Page:Henry VIII and the English Monasteries.djvu/69

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Cardinal Wolsey and the Monasteries

at Oxford for your favour towards his preferment."[1]Lastly, to allow him to illegally imprison some one who has offended him, Henry, earl of Northumberland, offers to give the cardinal "the chapel books of his late father," which he has been asked to bestow on the college. To induce him to make the bargain, the earl says he will let him have four antiphonals and graduals, "such as were not seen a great while," £200 in money, and a benefice of £100 for his college.[2]

At length, on the eve of the lord cardinal's fall, the king writes strongly as to the methods employed by Wolsey's agents and his own condemnation of them. The letters were called forth by a difference between Henry and his minister as to the appointment of an abbess to Wilton. The king had determined to favour the election, or what might be more truly called the appointment, of Dame Elinor Carey. She was supported by powerful friends, amongst whom was reckoned Anne Boleyn herself. The cardinal, probably with quite sufficient reason, and in distinct opposition to the royal wishes, approved of the choice of the former prioress, Dame Isabell Jordayn. Wolsey wrote to offer humble apologies on being informed of Henry's displeasure, and, in accepting the explanation, the king wrote: "As touching the help of religious houses to the building of your colleges, I would it were more, so it were lawfully; for my intent is none but that it should appear so to all the world, and the occasion of all their mumbling might be secluded and put away. For surely there is great murmuring of it throughout all the realm, both good and bad. They say not that all that is ill-gotten is bestowed on the college, but that the college is the cloak for covering all mischiefs. This grieveth me, I assure you, to hear it spoken of him whom I so entirely love. Wherefore methought I could do no less than thus friendly to admonish you. One thing more I perceive by your letter, which a little, methinks, toucheth conscience, and that is that you have received money of the exempts for having their old visitors. Surely this can hardly be with good conscience. For if they were good, why should you take money? and if they were ill, it were a sinful act. Howbeit, your legateship herein might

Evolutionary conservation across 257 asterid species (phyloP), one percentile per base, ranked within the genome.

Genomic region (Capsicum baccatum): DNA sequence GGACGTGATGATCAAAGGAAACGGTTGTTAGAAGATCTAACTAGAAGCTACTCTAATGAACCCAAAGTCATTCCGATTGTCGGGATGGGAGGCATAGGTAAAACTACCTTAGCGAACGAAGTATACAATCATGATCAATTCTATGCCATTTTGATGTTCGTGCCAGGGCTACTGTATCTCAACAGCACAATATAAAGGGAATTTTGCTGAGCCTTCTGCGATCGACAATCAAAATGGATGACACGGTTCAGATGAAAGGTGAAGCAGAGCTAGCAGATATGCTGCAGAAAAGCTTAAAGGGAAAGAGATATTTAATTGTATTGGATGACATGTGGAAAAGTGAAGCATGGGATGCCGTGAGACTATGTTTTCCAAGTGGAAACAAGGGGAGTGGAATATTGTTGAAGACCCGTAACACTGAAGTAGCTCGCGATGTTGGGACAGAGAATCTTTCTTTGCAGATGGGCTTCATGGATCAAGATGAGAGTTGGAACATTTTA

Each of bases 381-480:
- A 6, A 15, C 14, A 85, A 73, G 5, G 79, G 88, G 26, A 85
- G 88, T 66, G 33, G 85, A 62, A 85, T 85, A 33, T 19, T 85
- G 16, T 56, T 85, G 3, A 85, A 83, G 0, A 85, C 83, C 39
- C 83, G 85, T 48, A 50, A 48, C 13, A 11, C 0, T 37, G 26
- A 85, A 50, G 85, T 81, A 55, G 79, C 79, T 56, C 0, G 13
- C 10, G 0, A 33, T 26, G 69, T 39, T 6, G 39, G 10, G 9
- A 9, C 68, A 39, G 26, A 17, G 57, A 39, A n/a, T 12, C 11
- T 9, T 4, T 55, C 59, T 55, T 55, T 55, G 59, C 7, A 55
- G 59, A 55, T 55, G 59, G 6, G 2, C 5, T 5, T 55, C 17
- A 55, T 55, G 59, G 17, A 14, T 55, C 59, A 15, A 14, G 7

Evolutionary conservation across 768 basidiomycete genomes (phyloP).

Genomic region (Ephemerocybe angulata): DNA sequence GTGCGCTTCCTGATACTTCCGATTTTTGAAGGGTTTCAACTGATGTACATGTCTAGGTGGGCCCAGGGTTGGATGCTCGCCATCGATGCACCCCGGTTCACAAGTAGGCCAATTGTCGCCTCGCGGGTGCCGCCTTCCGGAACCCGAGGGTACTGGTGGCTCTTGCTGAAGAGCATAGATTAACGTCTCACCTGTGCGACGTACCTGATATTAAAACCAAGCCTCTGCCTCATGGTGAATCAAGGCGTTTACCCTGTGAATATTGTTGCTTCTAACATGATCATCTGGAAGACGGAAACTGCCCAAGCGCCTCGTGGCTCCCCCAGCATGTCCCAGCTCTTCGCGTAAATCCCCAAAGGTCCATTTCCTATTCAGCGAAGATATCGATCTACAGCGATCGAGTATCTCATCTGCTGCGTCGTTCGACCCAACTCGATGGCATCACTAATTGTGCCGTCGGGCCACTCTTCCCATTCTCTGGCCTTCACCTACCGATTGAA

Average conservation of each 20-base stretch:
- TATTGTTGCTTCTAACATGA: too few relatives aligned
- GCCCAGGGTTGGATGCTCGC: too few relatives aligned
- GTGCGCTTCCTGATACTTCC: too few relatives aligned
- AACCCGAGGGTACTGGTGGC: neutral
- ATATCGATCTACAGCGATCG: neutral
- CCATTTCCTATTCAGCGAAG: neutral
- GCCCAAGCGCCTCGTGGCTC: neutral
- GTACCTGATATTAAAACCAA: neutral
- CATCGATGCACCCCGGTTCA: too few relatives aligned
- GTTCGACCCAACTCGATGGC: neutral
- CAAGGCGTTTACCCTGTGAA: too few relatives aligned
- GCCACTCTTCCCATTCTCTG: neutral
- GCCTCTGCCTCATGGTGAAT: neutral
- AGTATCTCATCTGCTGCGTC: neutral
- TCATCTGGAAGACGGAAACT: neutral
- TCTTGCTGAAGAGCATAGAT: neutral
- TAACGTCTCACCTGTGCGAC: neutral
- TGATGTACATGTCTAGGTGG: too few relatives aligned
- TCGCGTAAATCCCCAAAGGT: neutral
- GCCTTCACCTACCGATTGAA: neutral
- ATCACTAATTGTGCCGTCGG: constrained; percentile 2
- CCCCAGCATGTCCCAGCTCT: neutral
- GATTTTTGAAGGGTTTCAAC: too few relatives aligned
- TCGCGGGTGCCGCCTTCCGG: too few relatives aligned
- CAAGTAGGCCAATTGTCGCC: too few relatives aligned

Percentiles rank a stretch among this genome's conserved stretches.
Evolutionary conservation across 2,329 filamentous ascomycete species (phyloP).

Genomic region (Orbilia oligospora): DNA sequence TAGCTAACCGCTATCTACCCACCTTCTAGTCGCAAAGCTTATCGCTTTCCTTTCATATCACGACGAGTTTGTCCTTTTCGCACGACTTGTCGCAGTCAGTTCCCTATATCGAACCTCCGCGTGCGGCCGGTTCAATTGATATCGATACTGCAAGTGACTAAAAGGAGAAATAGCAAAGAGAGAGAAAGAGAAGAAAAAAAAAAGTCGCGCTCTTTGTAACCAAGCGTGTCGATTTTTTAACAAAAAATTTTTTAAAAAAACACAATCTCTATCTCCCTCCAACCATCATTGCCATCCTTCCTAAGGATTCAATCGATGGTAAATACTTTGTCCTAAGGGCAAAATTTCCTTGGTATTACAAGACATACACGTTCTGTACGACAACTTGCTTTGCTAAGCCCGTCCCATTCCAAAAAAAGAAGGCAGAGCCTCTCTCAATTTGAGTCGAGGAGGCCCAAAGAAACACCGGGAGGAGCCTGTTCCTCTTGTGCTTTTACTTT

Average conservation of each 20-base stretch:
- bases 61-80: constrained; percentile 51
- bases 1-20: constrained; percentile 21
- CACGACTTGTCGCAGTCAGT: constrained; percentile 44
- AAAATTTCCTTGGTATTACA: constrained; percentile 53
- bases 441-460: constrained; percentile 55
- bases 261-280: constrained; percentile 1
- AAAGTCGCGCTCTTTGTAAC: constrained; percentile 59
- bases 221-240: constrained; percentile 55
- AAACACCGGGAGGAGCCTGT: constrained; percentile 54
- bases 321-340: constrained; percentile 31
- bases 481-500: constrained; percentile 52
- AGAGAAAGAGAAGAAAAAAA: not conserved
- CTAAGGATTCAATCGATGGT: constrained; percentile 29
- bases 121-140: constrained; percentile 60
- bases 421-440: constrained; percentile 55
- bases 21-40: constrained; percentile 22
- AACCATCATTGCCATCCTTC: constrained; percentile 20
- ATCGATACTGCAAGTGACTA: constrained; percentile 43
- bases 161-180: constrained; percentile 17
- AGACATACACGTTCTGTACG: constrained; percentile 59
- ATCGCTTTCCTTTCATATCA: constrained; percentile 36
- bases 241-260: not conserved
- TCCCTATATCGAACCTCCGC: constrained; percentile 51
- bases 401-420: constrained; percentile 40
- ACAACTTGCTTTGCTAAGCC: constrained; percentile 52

1. Calendar, No. 3334.
  2. Ibid., No. 4603.